The problem with the 7100t was that the voice quality was bad. Many would complain that they couldn’t understand me. I even returned one and got another because of this. No help.

For a phone, that’s a big problem. I decided that voice quality was the most important feature of my device. So, when my Blackberry started to die (some keys started becoming hard to press, etc) I started looking at the Q because

1. It was small

2. It was on Verizon (discount & works at Mt Baker)

3. Runs WM Mobile

The Q as rated as having excellent voice quality and it’s true. The speaker is loud and your voice will shine through to others. And it’s true that Verizon has the best network in WA. Much better than t-mobile (which I like) and they have EVDO (high-speed).

The biggest problems with the Q are

1. The battery life (hardly one day, even with the extended battery, which changes the form factor). HORRIBLE. It you don’t charge everyday, you’re fucked. That’s awesome for the business user.

2. Runs WM Mobile

What I thought was a strength was one of its biggest weaknesses. WM Mobile is absolutely horrible. YES, it offers some cool things like being able to download new programs and run mini excel and word, but from a normal useability factor it’s horrid. I feel like I’m constanlty fighting with the phone. Here are some things that annoy me to the point of me thinking of replacing my Q, only two months in.

1. When the battery gets low (which is ALL THE TIME), the phone warns you with a msg that takes up the whole screen and requires you to say “OK” before you can do anything. Oh, and it does this about every 10 minutes. I FUCKING KNOW THE BATTERY IS DYING. IT’S ALWAYS DYING. Put a little icon in the corner for chrissake, I don’t need this pop-up every 10 minutes!

2.  The shortcut buttons at the top only work for a few days after a reboot. Afterwards, you can’t quickly jump to things like, oh I don’t know, Create a New Email. They just stop working until you reboot. Awesome!

3. When you start a new email, you have to hit ‘Return’ to pull up a list of contacts to choose from. I guess they think most people are going to type in email addresses every time?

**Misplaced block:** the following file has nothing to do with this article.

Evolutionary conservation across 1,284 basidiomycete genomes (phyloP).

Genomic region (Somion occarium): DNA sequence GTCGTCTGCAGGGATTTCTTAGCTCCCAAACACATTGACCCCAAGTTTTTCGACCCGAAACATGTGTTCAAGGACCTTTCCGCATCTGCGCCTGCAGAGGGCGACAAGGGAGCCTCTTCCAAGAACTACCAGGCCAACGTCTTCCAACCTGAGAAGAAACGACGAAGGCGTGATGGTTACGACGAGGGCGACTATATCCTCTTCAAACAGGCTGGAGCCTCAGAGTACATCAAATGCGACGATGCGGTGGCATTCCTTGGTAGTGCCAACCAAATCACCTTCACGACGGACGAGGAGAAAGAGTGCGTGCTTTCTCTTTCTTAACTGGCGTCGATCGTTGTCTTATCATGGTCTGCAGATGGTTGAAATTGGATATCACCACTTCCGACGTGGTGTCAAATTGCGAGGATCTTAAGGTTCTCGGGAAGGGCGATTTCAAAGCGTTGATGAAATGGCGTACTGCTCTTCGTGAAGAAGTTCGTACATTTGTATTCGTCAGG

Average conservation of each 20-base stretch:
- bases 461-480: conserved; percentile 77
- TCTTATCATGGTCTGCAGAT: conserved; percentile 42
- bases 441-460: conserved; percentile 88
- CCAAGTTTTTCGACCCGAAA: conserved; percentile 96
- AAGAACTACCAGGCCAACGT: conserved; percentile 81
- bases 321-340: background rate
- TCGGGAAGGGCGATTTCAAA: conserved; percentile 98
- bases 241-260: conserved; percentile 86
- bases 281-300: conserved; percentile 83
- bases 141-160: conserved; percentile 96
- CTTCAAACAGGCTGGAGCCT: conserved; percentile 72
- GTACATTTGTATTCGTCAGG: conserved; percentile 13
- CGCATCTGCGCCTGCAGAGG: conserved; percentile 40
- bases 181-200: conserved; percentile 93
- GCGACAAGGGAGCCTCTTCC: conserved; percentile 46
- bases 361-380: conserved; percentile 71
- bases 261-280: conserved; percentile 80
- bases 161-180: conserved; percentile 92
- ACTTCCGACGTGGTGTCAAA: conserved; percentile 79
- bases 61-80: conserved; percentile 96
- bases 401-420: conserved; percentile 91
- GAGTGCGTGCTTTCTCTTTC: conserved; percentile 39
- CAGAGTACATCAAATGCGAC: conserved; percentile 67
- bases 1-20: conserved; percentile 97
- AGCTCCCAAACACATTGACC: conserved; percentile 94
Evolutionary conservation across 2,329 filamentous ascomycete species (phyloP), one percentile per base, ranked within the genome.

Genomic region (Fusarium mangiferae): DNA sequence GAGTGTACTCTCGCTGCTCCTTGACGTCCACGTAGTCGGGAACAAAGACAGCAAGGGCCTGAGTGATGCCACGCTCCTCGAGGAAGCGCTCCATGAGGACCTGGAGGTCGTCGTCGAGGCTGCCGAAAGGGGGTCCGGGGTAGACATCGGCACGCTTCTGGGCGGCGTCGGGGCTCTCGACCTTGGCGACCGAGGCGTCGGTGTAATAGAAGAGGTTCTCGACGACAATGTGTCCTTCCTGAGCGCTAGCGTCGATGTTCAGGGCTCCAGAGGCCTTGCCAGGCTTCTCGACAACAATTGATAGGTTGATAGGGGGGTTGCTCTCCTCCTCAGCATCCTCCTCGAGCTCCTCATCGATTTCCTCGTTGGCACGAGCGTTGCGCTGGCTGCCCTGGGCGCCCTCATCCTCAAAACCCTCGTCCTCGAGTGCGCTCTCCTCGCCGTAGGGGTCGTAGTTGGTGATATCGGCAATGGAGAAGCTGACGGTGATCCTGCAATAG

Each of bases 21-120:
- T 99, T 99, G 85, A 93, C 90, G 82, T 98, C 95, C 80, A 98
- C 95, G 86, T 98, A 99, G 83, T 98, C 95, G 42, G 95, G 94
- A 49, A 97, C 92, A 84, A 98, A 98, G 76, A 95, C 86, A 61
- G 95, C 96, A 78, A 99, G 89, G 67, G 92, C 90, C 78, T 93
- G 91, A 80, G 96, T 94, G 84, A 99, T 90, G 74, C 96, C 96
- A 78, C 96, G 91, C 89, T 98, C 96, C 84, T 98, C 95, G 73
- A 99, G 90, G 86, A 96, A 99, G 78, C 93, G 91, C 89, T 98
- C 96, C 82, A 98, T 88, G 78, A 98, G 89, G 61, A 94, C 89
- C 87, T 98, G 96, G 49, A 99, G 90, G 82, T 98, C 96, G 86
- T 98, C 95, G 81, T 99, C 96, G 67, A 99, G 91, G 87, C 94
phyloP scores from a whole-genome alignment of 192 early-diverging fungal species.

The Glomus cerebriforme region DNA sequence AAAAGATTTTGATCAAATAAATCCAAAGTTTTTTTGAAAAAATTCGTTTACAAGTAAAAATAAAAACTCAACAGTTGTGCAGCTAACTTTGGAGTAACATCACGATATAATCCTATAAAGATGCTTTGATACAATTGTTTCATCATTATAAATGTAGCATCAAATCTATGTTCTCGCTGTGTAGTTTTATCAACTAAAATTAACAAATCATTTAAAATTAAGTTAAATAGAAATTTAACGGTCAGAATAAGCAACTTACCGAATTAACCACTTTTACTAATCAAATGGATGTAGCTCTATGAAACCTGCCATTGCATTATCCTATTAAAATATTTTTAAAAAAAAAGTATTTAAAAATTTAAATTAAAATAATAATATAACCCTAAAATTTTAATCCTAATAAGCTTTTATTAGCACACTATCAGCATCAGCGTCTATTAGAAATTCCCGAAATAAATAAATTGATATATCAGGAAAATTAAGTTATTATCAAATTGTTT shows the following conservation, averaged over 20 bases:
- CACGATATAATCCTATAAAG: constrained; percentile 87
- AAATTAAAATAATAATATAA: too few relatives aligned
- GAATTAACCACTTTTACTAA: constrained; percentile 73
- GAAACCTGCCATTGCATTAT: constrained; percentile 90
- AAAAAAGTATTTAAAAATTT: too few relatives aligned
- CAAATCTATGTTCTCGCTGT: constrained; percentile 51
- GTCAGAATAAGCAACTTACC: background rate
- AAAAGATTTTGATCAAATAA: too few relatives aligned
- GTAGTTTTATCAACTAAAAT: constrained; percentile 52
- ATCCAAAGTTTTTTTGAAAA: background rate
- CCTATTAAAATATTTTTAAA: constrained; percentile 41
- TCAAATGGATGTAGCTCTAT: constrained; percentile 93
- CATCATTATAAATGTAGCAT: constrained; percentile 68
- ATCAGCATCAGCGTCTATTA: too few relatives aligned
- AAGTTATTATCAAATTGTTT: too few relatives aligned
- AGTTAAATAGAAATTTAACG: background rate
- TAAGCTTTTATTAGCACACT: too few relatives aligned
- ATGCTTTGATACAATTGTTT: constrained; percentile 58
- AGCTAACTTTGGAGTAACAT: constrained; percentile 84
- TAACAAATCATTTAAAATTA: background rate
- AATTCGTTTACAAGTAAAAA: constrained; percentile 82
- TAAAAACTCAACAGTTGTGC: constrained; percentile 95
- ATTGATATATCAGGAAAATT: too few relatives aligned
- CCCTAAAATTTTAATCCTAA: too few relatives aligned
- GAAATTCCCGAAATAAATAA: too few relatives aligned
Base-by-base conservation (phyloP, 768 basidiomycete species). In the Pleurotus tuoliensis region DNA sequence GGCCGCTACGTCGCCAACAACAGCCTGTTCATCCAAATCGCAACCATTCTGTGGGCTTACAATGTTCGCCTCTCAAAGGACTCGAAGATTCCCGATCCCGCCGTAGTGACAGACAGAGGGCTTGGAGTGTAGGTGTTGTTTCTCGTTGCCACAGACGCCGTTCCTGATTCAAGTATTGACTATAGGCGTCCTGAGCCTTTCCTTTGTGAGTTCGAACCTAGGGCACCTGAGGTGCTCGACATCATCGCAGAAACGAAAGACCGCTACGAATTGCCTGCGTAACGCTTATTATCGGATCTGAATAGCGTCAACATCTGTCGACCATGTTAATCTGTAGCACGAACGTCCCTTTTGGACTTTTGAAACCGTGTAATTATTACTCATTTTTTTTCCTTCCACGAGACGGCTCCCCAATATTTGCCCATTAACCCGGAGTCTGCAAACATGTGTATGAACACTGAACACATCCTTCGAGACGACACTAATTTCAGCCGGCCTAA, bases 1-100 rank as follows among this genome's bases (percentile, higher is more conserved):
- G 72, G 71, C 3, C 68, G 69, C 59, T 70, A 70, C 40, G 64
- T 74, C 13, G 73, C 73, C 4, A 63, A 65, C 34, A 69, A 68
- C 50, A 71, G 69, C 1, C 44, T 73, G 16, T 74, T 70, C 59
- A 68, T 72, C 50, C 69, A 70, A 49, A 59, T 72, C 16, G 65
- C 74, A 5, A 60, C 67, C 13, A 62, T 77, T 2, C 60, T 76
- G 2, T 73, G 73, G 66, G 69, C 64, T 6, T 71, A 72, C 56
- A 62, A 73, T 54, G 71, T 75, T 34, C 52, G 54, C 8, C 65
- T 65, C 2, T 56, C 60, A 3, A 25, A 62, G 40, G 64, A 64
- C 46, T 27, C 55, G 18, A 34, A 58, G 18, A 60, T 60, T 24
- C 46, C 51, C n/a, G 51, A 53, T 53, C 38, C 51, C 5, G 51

4. It saves where you are in the address directory, so every time you go in, you have to undo the last name you input (by clicking backspace however many times) before you can start typing in another.

5. The address book doesn’t understand spaces. For example, if I type in “John S”, it won’t find anybody (and it’ll read out “John 4” as what you are searching for), but just typing in “John” will display John Smith, John Sale, etc.

6. There is no search. NONE. So if you have an email from somebody dated two weeks ago, you just have to scroll through every email to find it. Awesome!

7. Email is slow. They don’t have push email yet, meaning that your Q has to make a request to the server to check for new email. This process takes about one minute to complete and runs based on whatever shcedule you setup. The more often you check, the less your battery lasts. It’s not like the Blackberry where email just ‘appears’.

These may seem like nitpicky things, but these are the things that 95% of the people will do 99% of the time and it seems that at Microsoft they were more worried about those other 5% (what about the people who want to input every email address by hand? what about the people who want to download their own search function? What about the people who every oncve in awhile want to start the address book from where they left off) and that is what so annoys me about this device. Ihate having to go through so many steps to do the most basic things. RIM has this figured our and have engineered the Blackberry to  handle these cases very well.

So there’s my little rant. I wish I would’ve gotten a Blackberry Pearl and I hear the Dash is nice, but I’m sort of stuck right now unless I want to pay full retail. I shoudl point out that the voice quality really is good and the case and screen on the Q is amazing (there isn’t one scratch on the screen, despite two months in my pocket with my keys).